We have covered everything from the basics of custom mechanical keyboards to building one from scratch. After having built your own mechanical keyboard, modding it to perfection is the next evolutionary step. We took care of that with the stabilizer and switch modification guide. This brings us to the final part of the keyboard modification series where we improve the keyboard case and plate. Be sure to read these articles to make sense of the basic terminology and concepts used in this guide.
Keyboards Are Percussion Instruments
As with stabilizers and switches, buying high-quality CNC milled aluminum or brass cases doesn’t get you off the hook. Keyboard cases are hollow for the most part, but combine that with the clacking of keycaps, and you have a percussive instrument on your hands. No wonder custom mechanical keyboard enthusiasts are quite particular about their sound.
This is all the more important for expensive keyboards with CNC milled metal cases. These tend to have a higher pitch by the nature of the material, which makes them sound tinny and hollow without proper acoustic treatment. This guide intends to take care of that – that is, acoustically dampen the case as well as the plate to improve the way your keyboard sounds.
What You Need to Get Started
This keyboard modification guide is fairly uncomplicated. Taking apart and putting together custom mechanical keyboards is pretty straightforward. All you need for this mod is some good sound-absorbing material, sharp cutting tools, and accurate measurement instruments. The list of tools needed isn’t long, but I have included some optional tools that are more accurate and/or make the task easier.
1. Sound-dampening material
This comes in various forms. The one used in this guide is EVA foam, which is inexpensive and easily accessible in craft stores. Buy at least a couple of keyboard-sized sheets in 1mm and 2mm thicknesses. This will allow you to combine them to achieve the correct thickness. If you’re willing to spend more, you can get better results with rubber sheets. If your pockets run deep, you can try a made-in-USA alternative called Sorbothane. It’s used by NASA, so expect it to deliver the best results. However, it can get really expensive for what we intend to do in this guide.
2. Sharp cutting tools
The best tool for the job is a craft/hobby knife from a reputed brand such as Xacto. The sharper the blade, the quicker and cleaner your work will be. Box cutters work in a pinch, but they are relatively dull and unwieldy for the sort of fine cutting needed here.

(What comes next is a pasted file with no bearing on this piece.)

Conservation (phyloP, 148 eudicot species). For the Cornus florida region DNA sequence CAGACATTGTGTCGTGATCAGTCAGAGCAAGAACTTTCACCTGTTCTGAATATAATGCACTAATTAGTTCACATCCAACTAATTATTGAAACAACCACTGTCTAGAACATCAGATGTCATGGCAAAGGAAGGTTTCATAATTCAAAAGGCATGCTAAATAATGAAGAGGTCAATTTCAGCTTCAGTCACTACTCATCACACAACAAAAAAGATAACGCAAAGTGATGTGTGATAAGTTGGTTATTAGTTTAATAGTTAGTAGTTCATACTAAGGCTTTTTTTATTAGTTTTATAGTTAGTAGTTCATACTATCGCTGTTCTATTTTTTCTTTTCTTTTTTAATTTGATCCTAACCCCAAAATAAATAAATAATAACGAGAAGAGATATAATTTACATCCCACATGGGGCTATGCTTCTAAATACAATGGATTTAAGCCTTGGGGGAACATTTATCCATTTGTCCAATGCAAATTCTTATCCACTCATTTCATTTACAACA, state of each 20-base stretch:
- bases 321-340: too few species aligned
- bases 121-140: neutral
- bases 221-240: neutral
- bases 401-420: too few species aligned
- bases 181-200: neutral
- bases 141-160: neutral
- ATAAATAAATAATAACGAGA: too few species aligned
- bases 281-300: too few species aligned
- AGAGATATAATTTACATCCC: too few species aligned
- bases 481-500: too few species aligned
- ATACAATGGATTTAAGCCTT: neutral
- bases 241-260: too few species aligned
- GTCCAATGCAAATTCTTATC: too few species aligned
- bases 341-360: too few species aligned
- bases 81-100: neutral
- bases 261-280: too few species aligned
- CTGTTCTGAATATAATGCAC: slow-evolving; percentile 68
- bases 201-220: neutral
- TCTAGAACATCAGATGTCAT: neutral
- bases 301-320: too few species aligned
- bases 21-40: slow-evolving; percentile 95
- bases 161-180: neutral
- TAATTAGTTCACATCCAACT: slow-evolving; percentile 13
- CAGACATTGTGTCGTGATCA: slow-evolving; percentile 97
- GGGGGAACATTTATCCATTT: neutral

3. Measuring instruments
While the humble ruler works for two-dimensional measurements, taking internal measurements of complicated 3D objects such as a keyboard case requires something more involved like digital or dial calipers. A tape measure also works in a pinch. Making measurement marks on a thin strip of paper is a handy way of gauging dimensions of complicated 3D objects. Just lay the paper strip out flat when you’re done marking, and measure the markings with a regular ruler.
Acoustically Dampening the Plate
A large part of a keyboard’s hollow, tinny note comes from the metal plate vibrating with the keystrokes. This is further amplified by the 3.5mm gap between the PCB and the plate acting as an acoustic chamber. We will fill this gap with dampening material to mitigate the hollow sound. The anti-vibration properties of material also prevent the plate from generating noise. This should allow the natural sound of the switch to stand out without being overshadowed by plate noise.
1. This may sound counterintuitive, but we start off by measuring the case dimensions instead of the plate. This applies to all types of case mounting styles from tray mount to sandwich mount, as our goal is to have the acoustic dampening material (EVA foam in this case) to overshoot the plate in order to create an airtight seal with the case. This will greatly reduce internal noise from leaking outside the case.
Foam is compliant, so you can either use exact dimensions if you’re using accurate measurement instruments, or you can add a millimeter to each dimension. It’s better to have more material and trim later than to fall short.